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Climate change likely caused Neanderthals to disappear in Europe

A recent study is shedding new light on why Neanderthals may have dwindled out just as Homo sapiens were emerging across Europe. The researchers found that two distinct time periods of extremely cold and dry conditions coincided with the disappearance of Neanderthals in different parts of the continent.

Michael Staubwasser of the University of Cologne in Germany said, “Whether they moved or died out, we can’t tell.”

Neanderthals vanished from Europe and Asia around 40,000 years ago, which is relatively soon after Homo sapiens arrived. Many theories have emerged about what may have happened to our predecessors. Some scientists blame the abrupt change in climate, while others speculate that Homo sapiens dominated the region’s resources.

For the current investigation, the team analyzed a cold and dry spell that struck 44,000 years ago and lasted for about 1,000 years. The climate became extremely cold and dry again a few thousand years later, and the conditions persisted for about 600 years.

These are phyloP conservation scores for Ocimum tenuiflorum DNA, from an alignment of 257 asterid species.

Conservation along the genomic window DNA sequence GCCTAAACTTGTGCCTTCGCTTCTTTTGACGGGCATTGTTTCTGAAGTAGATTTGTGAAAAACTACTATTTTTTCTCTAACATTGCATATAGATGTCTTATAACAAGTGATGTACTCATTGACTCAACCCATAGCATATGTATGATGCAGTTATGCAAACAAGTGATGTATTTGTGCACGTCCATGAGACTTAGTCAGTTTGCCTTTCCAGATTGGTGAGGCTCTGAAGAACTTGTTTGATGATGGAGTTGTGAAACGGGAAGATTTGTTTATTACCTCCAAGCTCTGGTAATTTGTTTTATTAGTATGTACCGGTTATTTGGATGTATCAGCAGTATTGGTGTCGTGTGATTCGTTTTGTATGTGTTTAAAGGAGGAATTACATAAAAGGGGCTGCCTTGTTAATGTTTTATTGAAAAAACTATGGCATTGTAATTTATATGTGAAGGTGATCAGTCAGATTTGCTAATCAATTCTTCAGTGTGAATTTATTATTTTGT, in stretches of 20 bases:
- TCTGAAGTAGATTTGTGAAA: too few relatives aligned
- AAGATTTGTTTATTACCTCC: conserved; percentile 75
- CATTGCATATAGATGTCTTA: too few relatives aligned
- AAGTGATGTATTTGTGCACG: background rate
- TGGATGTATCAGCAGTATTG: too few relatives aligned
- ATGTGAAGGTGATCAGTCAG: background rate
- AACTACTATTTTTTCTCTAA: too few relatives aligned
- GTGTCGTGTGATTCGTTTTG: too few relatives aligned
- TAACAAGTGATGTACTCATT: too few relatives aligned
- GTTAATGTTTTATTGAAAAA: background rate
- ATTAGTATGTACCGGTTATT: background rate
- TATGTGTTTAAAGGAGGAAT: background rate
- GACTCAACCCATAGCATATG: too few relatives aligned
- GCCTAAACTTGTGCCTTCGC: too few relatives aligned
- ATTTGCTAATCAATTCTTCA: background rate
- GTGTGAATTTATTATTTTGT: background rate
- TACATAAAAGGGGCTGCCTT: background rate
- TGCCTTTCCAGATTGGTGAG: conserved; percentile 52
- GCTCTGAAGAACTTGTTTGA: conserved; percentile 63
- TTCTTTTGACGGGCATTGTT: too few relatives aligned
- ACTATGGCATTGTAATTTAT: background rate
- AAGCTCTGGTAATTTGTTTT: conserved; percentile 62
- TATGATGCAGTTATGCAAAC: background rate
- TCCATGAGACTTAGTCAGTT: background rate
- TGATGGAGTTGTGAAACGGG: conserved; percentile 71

The timing of these two climate change events lines up with fossilized evidence that shows Neanderthals disappearing and Homo sapiens appearing in sites such as France and the Danube River valley.

The researchers explained that the abrupt climate changes would have shifted forests into grasslands, and Homo sapiens may have been better suited to live in this environment compared to the Neanderthals.

According to the Daily Mail, Rick Potts of the Smithsonian Institution said the study is “a refreshing new look” at this time in the history of our ancestors.

“As has been said before, our species didn’t outsmart the Neanderthals,” said Potts. “We simply out-survived them. The new paper offers much to contemplate about how it occurred.”

The study is published in the Proceedings of the National Academy of Sciences.

By Chrissy Sexton, Staff Writer

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